Updated: May 1
There are many myths regarding the academic achievement of Black boys and men, including that that Black boys do not value education. However, those statements are not true. This podcast will focus on debunking many of those myths regarding the achievement of Black boys and provide tangible strategies to further engage them in schools.
A study published in Sociology of Education analyzed a data set of more than 60,000 schools in more than 6,000 districts. It found that schools with relatively larger minority and poor populations are more likely to implement criminal justice-oriented disciplinary policies — such as suspensions, expulsions, police referrals, and arrests — and less likely to connect them to psychological or behavioral care.
“Teachers want to give them another label. You're already a young black boy.” “I want him to really have experienced joy and I feel like so much... So many of the boys don't get to be joyful, they don't get to smile, they don't get to walk down the street and run with the sun beating down on their face.”
With regularity, school districts' spokespersons portray these incidents as isolated events, the work of a few overzealous, culturally insensitive but "good" teachers. These responses never acknowledge how racism is systemic, institutionalized, and structural, or how racism breeds and is maintained by violence. Physical and psychological attacks on Black and Brown boys bodies and culture are more than just racist acts by misguided school educators; they are the spirit murdering of Black and Brown boys. This type of violence toward children of color is less visceral and seemingly less tragic than physical acts of murder at the hands of White mobs and White self-appointed vigilantes, the shooting of unarmed people of color by police officers in their own homes and communities, or the senseless violence in some Black communities, which are all conditions of racism. Although black boys face higher rates of school discipline than anyone else, a report from Columbia Law School’s Center for Intersectionality and Social Policy Studies found that black girls are six times as likely to be suspended as white girls, while black boys are three times as likely to be suspended as white boys. What I am talking about is a slow death, a death of the spirit, a death that is built on racism and intended to reduce, humiliate, and destroy people of color. Legal scholar Patricia Williams coined the term "spirit murdering" to argue that racism is more than just physical pain; racism robs people of color of their humanity and dignity and leaves personal, psychological, and spiritual injuries. Racism is traumatic because it is a loss of protection, safety, nurturance, and acceptance—all things children need to enter school and learn. The spirit murdering of Black and Brown boys leaves a trail of unanswered questions: How do children learn after being physically assaulted or racially insulted by a person who is supposed to protect them, love them, and teach them?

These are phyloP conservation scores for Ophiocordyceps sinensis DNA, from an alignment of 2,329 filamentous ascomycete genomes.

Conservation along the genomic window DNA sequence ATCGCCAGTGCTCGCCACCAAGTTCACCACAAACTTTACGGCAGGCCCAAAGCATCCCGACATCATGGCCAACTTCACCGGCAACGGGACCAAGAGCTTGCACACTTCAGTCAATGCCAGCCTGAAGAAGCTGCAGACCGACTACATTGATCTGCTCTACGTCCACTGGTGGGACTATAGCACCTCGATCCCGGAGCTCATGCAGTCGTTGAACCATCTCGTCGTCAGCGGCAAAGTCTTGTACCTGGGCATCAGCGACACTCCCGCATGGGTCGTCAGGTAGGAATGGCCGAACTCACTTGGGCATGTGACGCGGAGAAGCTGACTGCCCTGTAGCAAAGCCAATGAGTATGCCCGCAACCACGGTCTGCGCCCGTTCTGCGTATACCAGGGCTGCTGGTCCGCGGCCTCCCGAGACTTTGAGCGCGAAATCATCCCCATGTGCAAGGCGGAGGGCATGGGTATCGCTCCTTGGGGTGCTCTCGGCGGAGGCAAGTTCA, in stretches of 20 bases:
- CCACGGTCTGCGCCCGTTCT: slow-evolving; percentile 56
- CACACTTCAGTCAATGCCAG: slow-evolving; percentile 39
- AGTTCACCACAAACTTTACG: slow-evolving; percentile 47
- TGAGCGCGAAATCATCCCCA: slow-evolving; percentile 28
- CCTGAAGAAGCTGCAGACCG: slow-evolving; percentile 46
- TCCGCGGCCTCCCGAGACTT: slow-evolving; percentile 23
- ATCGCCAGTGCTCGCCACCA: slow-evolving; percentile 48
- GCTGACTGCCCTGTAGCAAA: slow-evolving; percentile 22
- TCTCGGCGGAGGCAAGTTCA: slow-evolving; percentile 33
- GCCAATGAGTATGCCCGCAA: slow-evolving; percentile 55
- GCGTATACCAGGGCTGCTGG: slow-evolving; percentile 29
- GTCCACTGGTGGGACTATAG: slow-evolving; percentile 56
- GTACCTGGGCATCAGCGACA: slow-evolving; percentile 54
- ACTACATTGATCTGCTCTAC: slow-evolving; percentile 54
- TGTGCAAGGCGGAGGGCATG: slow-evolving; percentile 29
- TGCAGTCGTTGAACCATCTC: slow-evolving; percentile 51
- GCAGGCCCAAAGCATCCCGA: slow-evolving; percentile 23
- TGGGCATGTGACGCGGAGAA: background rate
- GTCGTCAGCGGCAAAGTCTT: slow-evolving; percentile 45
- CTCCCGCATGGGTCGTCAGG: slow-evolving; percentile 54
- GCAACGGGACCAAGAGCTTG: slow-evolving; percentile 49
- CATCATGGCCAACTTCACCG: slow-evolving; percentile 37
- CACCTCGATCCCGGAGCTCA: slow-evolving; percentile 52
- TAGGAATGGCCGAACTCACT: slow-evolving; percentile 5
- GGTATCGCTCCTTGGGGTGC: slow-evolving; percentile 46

Sources: edweek.org, http://mcsilver.nyu.edu